Chinese Patrol Ships Enter Disputed Japanese Waters
September 14, 2012
Six Chinese surveillance ships have sailed into waters around disputed islands in the East China Sea, the latest move in a bitter territorial dispute between China and Japan.
The Chinese Foreign Ministry said the ships were carrying out a mission of "law enforcement over its maritime rights" over the islands -- known as the Diaoyu in China and Senkaku in Japan.
The Japanese coast guard said they ordered the six ships to leave Japan's territorial waters, but only two or three complied.
No force had been used to remove the ships.
Japanese Prime Minister Yoshihiko Noda said, "we'll do our utmost in vigilance and surveillance," while Chief Cabinet Secretary Osamu Fujimura said Tokyo would "take all necessary measures."
"It is clear that the Senkaku [Islands] are part of Japan's sovereign territory, both historically and under international law, and they are also under the effective control of Japan," Fujimura added.
"It is extremely regrettable that China entered our sovereign waters in this way and we strongly advise China to withdraw from the area."
The developments come days after Tokyo sealed a deal to buy three of the islands from their private Japanese owner.
Japanese In China Warned
China's Defense Ministry has stated that the government and armed forces were "unshakeable in its determination and will safeguard sovereignty over the nation's territories."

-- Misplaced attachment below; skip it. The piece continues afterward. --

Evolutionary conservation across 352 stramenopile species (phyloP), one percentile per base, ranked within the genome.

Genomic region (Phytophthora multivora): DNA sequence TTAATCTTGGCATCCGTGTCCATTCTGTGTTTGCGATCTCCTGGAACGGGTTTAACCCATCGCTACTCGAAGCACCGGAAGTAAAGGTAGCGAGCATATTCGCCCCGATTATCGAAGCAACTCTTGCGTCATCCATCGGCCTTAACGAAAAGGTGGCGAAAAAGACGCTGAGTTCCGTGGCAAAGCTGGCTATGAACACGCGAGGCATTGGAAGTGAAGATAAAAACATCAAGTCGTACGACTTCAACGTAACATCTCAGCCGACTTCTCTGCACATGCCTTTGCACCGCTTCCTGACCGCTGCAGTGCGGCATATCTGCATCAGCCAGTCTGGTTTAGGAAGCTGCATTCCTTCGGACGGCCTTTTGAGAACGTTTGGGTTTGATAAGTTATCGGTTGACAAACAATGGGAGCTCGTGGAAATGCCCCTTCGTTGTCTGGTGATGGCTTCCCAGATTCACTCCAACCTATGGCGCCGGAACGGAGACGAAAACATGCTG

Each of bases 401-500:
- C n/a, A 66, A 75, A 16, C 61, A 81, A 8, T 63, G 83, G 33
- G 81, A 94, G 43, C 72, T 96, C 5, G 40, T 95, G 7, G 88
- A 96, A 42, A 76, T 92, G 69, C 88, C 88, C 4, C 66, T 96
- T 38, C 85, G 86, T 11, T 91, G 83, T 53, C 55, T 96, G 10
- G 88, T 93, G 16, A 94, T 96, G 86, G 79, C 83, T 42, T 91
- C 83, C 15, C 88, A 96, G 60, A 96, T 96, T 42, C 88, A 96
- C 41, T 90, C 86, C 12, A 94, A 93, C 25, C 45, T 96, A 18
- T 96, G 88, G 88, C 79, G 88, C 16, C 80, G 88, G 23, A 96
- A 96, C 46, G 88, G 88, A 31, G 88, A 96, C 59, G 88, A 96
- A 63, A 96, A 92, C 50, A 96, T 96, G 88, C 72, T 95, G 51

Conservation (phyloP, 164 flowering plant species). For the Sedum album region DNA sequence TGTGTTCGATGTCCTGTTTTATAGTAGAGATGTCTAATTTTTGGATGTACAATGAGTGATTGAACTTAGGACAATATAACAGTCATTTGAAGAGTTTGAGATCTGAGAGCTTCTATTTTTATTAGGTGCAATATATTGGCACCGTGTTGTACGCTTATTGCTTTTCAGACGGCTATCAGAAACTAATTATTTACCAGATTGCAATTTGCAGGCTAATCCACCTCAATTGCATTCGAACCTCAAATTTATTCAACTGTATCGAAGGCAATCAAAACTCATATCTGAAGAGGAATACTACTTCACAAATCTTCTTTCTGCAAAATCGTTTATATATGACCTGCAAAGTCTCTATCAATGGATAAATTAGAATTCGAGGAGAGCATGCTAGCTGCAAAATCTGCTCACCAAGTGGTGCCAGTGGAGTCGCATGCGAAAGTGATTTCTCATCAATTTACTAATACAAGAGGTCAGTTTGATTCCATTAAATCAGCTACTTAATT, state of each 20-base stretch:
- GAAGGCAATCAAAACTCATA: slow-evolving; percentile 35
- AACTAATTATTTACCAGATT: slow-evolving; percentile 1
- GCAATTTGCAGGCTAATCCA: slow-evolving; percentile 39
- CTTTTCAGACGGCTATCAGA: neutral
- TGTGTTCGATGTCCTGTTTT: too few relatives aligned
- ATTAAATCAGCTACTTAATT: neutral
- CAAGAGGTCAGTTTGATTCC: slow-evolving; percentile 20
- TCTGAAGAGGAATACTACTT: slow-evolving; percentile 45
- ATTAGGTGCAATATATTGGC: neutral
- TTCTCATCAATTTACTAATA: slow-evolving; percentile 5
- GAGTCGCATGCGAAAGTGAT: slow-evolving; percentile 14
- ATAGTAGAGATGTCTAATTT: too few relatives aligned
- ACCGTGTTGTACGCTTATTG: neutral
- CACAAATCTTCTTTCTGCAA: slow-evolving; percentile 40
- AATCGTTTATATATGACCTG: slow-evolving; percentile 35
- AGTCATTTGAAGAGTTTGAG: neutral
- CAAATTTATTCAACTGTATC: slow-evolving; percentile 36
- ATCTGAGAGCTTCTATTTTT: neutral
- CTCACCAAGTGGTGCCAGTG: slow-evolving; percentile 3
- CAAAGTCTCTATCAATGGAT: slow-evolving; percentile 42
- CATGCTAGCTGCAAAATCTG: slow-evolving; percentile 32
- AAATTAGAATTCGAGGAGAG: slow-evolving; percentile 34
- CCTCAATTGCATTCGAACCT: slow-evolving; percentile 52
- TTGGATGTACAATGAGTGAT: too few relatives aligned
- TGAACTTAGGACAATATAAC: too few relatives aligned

Beijing has also warned Tokyo that trade could be hurt by the flare-up in tension, while the United States called for ''cooler heads to prevail.''
The purchase sparked anti-Japanese protests in several Chinese cities, and the Japanese Consulate in Shanghai reported physical attacks on its nationals.
Fujimura called on China to secure the safety of Japanese nationals in China.
"We are asking our Foreign Ministry to step up measures to ensure the safety of Japanese residents in China, distributing information about demonstrations and instructing Japanese citizens to be on the alert during their stay in China," he said.
The uninhabited islands, which are also claimed by Taiwan, are located near rich fishing grounds and potentially huge maritime natural-gas fields.
With reporting by AFP, Reuters, and AP
Copyright (c) 2012. RFE/RL, Inc. Reprinted with the permission of Radio Free Europe/Radio Liberty, 1201 Connecticut Ave., N.W. Washington DC 20036.
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